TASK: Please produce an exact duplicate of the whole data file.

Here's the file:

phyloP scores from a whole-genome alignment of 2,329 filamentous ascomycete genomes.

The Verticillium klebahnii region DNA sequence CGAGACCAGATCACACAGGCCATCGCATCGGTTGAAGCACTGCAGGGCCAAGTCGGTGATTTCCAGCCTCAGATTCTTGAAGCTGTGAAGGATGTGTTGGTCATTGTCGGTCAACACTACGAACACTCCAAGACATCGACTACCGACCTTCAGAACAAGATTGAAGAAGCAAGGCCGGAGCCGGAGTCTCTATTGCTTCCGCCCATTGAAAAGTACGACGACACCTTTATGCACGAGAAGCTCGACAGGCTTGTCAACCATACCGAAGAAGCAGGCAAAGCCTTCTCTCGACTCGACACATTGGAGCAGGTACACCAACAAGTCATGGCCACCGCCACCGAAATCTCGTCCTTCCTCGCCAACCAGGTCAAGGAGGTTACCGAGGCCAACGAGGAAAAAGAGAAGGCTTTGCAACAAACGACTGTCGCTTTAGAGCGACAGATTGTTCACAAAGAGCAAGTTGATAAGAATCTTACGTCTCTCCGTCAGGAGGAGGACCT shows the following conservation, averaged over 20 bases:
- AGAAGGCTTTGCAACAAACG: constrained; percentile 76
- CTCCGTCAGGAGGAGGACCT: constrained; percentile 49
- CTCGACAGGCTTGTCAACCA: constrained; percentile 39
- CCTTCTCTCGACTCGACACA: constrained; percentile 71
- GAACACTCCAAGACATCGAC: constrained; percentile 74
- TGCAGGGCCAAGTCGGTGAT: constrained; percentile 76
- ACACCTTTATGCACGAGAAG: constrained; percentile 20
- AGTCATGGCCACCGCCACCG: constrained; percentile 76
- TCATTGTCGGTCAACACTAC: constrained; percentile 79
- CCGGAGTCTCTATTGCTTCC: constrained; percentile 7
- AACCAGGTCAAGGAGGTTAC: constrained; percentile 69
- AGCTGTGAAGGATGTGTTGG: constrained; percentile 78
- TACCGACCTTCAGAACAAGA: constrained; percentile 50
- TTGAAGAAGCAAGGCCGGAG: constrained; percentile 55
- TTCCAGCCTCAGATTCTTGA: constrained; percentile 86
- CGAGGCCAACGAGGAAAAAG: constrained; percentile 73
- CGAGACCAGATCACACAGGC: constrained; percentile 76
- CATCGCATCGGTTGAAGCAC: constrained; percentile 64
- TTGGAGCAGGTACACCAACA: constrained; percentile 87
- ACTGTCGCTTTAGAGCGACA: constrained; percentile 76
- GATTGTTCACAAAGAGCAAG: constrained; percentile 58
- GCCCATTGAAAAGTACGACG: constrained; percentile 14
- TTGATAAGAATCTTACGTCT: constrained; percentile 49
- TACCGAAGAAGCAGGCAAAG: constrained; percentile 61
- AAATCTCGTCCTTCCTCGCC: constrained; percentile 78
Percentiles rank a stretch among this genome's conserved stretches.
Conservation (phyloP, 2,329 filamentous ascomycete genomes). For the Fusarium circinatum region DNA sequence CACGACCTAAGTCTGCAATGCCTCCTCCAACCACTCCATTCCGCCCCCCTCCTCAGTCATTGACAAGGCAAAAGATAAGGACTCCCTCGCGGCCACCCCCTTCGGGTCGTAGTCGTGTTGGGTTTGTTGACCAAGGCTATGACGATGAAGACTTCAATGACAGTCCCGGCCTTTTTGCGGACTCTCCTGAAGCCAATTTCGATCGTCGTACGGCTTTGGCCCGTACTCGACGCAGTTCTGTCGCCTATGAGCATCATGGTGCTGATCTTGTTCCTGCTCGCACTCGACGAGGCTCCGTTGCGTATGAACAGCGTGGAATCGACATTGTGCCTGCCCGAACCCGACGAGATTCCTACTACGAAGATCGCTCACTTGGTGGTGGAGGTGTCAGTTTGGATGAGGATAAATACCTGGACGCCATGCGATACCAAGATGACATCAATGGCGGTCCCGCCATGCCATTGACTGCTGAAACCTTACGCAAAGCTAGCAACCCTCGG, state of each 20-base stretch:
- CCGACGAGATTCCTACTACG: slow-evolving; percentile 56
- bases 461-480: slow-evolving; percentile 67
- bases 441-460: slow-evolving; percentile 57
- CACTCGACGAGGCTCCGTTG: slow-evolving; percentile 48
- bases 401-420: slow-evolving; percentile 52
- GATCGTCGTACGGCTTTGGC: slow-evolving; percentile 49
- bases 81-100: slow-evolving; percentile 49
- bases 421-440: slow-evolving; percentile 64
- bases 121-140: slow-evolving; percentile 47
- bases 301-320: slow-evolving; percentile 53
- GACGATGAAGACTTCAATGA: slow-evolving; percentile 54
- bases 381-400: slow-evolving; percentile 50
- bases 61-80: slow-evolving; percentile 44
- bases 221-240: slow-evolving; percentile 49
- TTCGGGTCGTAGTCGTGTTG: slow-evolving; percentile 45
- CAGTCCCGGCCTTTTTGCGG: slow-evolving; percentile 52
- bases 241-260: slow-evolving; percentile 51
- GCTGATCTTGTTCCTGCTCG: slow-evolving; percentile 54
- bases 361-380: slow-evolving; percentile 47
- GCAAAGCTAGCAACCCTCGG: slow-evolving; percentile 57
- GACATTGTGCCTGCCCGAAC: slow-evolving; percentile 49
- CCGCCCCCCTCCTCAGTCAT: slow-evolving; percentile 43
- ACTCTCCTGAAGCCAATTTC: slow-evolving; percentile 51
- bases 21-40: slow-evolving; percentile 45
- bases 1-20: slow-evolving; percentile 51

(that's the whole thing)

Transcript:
phyloP scores from a whole-genome alignment of 2,329 filamentous ascomycete genomes.

The Verticillium klebahnii region DNA sequence CGAGACCAGATCACACAGGCCATCGCATCGGTTGAAGCACTGCAGGGCCAAGTCGGTGATTTCCAGCCTCAGATTCTTGAAGCTGTGAAGGATGTGTTGGTCATTGTCGGTCAACACTACGAACACTCCAAGACATCGACTACCGACCTTCAGAACAAGATTGAAGAAGCAAGGCCGGAGCCGGAGTCTCTATTGCTTCCGCCCATTGAAAAGTACGACGACACCTTTATGCACGAGAAGCTCGACAGGCTTGTCAACCATACCGAAGAAGCAGGCAAAGCCTTCTCTCGACTCGACACATTGGAGCAGGTACACCAACAAGTCATGGCCACCGCCACCGAAATCTCGTCCTTCCTCGCCAACCAGGTCAAGGAGGTTACCGAGGCCAACGAGGAAAAAGAGAAGGCTTTGCAACAAACGACTGTCGCTTTAGAGCGACAGATTGTTCACAAAGAGCAAGTTGATAAGAATCTTACGTCTCTCCGTCAGGAGGAGGACCT shows the following conservation, averaged over 20 bases:
- AGAAGGCTTTGCAACAAACG: constrained; percentile 76
- CTCCGTCAGGAGGAGGACCT: constrained; percentile 49
- CTCGACAGGCTTGTCAACCA: constrained; percentile 39
- CCTTCTCTCGACTCGACACA: constrained; percentile 71
- GAACACTCCAAGACATCGAC: constrained; percentile 74
- TGCAGGGCCAAGTCGGTGAT: constrained; percentile 76
- ACACCTTTATGCACGAGAAG: constrained; percentile 20
- AGTCATGGCCACCGCCACCG: constrained; percentile 76
- TCATTGTCGGTCAACACTAC: constrained; percentile 79
- CCGGAGTCTCTATTGCTTCC: constrained; percentile 7
- AACCAGGTCAAGGAGGTTAC: constrained; percentile 69
- AGCTGTGAAGGATGTGTTGG: constrained; percentile 78
- TACCGACCTTCAGAACAAGA: constrained; percentile 50
- TTGAAGAAGCAAGGCCGGAG: constrained; percentile 55
- TTCCAGCCTCAGATTCTTGA: constrained; percentile 86
- CGAGGCCAACGAGGAAAAAG: constrained; percentile 73
- CGAGACCAGATCACACAGGC: constrained; percentile 76
- CATCGCATCGGTTGAAGCAC: constrained; percentile 64
- TTGGAGCAGGTACACCAACA: constrained; percentile 87
- ACTGTCGCTTTAGAGCGACA: constrained; percentile 76
- GATTGTTCACAAAGAGCAAG: constrained; percentile 58
- GCCCATTGAAAAGTACGACG: constrained; percentile 14
- TTGATAAGAATCTTACGTCT: constrained; percentile 49
- TACCGAAGAAGCAGGCAAAG: constrained; percentile 61
- AAATCTCGTCCTTCCTCGCC: constrained; percentile 78
Percentiles rank a stretch among this genome's conserved stretches.
Conservation (phyloP, 2,329 filamentous ascomycete genomes). For the Fusarium circinatum region DNA sequence CACGACCTAAGTCTGCAATGCCTCCTCCAACCACTCCATTCCGCCCCCCTCCTCAGTCATTGACAAGGCAAAAGATAAGGACTCCCTCGCGGCCACCCCCTTCGGGTCGTAGTCGTGTTGGGTTTGTTGACCAAGGCTATGACGATGAAGACTTCAATGACAGTCCCGGCCTTTTTGCGGACTCTCCTGAAGCCAATTTCGATCGTCGTACGGCTTTGGCCCGTACTCGACGCAGTTCTGTCGCCTATGAGCATCATGGTGCTGATCTTGTTCCTGCTCGCACTCGACGAGGCTCCGTTGCGTATGAACAGCGTGGAATCGACATTGTGCCTGCCCGAACCCGACGAGATTCCTACTACGAAGATCGCTCACTTGGTGGTGGAGGTGTCAGTTTGGATGAGGATAAATACCTGGACGCCATGCGATACCAAGATGACATCAATGGCGGTCCCGCCATGCCATTGACTGCTGAAACCTTACGCAAAGCTAGCAACCCTCGG, state of each 20-base stretch:
- CCGACGAGATTCCTACTACG: slow-evolving; percentile 56
- bases 461-480: slow-evolving; percentile 67
- bases 441-460: slow-evolving; percentile 57
- CACTCGACGAGGCTCCGTTG: slow-evolving; percentile 48
- bases 401-420: slow-evolving; percentile 52
- GATCGTCGTACGGCTTTGGC: slow-evolving; percentile 49
- bases 81-100: slow-evolving; percentile 49
- bases 421-440: slow-evolving; percentile 64
- bases 121-140: slow-evolving; percentile 47
- bases 301-320: slow-evolving; percentile 53
- GACGATGAAGACTTCAATGA: slow-evolving; percentile 54
- bases 381-400: slow-evolving; percentile 50
- bases 61-80: slow-evolving; percentile 44
- bases 221-240: slow-evolving; percentile 49
- TTCGGGTCGTAGTCGTGTTG: slow-evolving; percentile 45
- CAGTCCCGGCCTTTTTGCGG: slow-evolving; percentile 52
- bases 241-260: slow-evolving; percentile 51
- GCTGATCTTGTTCCTGCTCG: slow-evolving; percentile 54
- bases 361-380: slow-evolving; percentile 47
- GCAAAGCTAGCAACCCTCGG: slow-evolving; percentile 57
- GACATTGTGCCTGCCCGAAC: slow-evolving; percentile 49
- CCGCCCCCCTCCTCAGTCAT: slow-evolving; percentile 43
- ACTCTCCTGAAGCCAATTTC: slow-evolving; percentile 51
- bases 21-40: slow-evolving; percentile 45
- bases 1-20: slow-evolving; percentile 51